The MP5 has been the preeminent submachinegun for tactical applications for over thirty years. It has been unrivaled in terms of tactical functionality and usefulness, and has been a favorite of tactical teams all over the world. More recently Sig Sauer introduced its MPX. Outwardly it appears somewhat similar to the MP5, but make no mistake about it, it’s a completely different weapon.
I recently had the opportunity to evaluate these weapon systems head to head. The MP5 I used was an older model that still functions well. The MPX was brand new. I used iron sights during my evaluation. Both weapons were chambered in 9mm. I used Winchester Ranger 9mm ammunition for range comparisons.
MP5 and MPX
Functionality: The MPX fire controls mimic the AR15 weapons platform. Safety, magazine release, bolt hold open device and charging handle are all in the same place. The bolt is pretty stiff and takes some muscle to charge. As with many firearms there is probably a break-in period where parts loosen up a bit. The weapon doesn’t come with an ambidextrous charging handle. This is a pet peeve of mine since I am left handed, but like an AR it can easily be swapped out.
The MP5 has a large selector switch, two magazine releases, and a charging handle on the left side of the gun. The charging handle isn’t reciprocating so you are stuck with it where it is.
Since the MPX is set up the same way as the AR rifle series I give it an edge in terms of having the same manual of arms. That being said, the MP5 is simple to operate with a little practice.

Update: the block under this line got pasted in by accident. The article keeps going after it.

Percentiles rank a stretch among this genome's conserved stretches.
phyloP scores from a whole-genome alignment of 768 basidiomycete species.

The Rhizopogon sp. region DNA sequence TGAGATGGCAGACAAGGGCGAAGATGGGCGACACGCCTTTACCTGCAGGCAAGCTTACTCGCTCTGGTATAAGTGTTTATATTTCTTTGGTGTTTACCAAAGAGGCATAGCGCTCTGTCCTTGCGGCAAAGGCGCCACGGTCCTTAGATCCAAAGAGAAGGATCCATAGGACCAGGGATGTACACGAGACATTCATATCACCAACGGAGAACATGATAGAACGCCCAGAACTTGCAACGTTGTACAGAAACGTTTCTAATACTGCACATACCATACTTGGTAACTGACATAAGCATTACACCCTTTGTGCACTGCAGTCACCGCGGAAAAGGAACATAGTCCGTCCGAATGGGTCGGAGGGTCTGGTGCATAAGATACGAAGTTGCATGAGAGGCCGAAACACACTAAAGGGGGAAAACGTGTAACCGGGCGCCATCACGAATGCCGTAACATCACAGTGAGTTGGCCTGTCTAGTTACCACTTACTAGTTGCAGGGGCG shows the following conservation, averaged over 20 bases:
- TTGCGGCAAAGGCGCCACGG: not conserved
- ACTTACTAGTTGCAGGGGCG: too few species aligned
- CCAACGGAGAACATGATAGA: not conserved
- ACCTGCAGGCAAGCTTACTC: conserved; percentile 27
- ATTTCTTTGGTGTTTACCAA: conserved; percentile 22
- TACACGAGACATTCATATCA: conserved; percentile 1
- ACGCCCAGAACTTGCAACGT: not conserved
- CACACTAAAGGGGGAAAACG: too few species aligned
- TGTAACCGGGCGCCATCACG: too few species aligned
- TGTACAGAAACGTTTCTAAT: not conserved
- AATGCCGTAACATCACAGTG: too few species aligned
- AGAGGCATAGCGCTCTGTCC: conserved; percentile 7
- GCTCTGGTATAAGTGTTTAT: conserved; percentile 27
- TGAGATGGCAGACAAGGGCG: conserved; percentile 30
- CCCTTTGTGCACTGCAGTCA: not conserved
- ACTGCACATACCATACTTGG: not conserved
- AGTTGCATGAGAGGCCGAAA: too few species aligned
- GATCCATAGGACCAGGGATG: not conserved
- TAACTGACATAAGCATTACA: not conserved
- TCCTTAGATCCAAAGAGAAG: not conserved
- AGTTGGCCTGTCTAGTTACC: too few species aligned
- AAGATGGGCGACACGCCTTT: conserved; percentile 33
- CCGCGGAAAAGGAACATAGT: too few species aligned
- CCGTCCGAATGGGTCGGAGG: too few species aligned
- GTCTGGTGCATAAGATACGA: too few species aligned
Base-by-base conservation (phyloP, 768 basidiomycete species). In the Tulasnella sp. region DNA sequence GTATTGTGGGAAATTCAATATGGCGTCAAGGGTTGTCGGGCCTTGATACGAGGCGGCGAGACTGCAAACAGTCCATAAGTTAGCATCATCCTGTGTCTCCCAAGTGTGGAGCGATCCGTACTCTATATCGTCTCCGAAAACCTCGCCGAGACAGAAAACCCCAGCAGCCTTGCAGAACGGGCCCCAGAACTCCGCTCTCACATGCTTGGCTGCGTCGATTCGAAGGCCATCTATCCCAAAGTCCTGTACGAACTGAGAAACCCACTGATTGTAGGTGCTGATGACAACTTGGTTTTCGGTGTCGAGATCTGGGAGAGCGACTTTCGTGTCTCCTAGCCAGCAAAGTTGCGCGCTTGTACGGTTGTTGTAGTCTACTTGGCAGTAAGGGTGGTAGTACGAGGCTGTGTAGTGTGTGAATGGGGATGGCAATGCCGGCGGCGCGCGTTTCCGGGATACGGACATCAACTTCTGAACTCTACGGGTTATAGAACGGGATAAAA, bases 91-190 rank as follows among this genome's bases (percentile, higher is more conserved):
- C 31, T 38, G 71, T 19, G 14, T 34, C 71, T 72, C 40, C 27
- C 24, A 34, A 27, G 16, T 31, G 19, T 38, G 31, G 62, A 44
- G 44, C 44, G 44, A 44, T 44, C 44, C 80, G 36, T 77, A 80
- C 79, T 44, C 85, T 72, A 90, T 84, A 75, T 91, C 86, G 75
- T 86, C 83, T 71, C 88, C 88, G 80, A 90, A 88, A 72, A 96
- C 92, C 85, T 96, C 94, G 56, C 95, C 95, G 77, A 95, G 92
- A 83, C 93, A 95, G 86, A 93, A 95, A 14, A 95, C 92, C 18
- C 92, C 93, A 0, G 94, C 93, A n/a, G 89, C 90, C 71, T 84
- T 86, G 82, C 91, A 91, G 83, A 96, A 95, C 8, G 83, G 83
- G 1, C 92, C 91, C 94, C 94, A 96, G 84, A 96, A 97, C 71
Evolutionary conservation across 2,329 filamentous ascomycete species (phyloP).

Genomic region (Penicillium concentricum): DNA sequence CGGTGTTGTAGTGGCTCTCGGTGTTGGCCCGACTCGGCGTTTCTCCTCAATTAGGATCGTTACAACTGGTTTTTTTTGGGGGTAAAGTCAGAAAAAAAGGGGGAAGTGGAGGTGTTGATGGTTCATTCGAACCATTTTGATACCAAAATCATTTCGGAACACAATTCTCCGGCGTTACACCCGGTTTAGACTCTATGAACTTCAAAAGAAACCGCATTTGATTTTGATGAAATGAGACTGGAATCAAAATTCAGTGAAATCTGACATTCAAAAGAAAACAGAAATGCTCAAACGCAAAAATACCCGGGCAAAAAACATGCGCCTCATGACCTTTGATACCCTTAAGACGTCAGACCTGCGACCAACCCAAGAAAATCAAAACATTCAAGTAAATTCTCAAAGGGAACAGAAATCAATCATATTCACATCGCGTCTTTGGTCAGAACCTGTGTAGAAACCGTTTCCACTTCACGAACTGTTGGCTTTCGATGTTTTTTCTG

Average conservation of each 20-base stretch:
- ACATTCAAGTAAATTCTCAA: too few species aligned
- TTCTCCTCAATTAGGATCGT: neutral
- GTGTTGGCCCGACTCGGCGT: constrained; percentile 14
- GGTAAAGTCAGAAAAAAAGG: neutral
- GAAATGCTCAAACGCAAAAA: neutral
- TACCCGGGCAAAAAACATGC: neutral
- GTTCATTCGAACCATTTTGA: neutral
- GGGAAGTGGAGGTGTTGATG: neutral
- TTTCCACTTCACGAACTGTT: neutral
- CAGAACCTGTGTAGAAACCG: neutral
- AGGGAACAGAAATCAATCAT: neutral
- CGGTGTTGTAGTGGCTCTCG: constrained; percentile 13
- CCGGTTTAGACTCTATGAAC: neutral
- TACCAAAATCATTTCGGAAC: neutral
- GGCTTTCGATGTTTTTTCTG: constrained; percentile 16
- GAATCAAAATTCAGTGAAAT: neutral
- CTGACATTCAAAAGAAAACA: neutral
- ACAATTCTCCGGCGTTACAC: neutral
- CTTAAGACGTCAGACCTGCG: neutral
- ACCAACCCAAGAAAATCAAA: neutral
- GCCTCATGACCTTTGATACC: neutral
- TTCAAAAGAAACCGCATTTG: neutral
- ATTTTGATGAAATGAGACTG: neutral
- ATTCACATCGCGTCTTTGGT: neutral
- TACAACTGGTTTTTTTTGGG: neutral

Both weapons I tested had retractable stocks. They were both easy to deploy. The MPX has what appears to a sling mount below the stock which, at times, interfered with returning the stock to its original position.
The weapons measured about the same length with the stock retracted. According to my measurements the MP5 (minus the weapons light) was about 18 inches, the MPX 20 inches.
Modularity: The MPX had a full picatinny rail on top of the receiver and another one on the foregrip. The older generation MP5 I had did not have rails but newer models do. The MPX has a flash suppressor. The MP5 does not but has a threaded barrel capable of mounting a suppressor.
The MP5 comes in 9mm but has been offered in .40, 10mm, and .45. The MPX is chambered for 9mm. There are currently six variants of the MPX, including one with a built-in suppressor, the MPX XD. HK has long carried the suppressed MP5SD. They also carry the diminutive MP5K.
Accuracy: The MP5 comes with fixed iron sights. I believe these sights are the best ever made, period. I carried an MP5 for many years in law enforcement special operations teams and preferred those sights over mounted optics. The MPX I used had a standard AR type BUIS that worked well. Both weapons demonstrated equal accuracy.
Overall impression: I liked both weapons equally during this short test. The MP5 has the proven track record but the MPX will have its chance to shine too. Either weapon would be a successful tactical platform for team or individual use.
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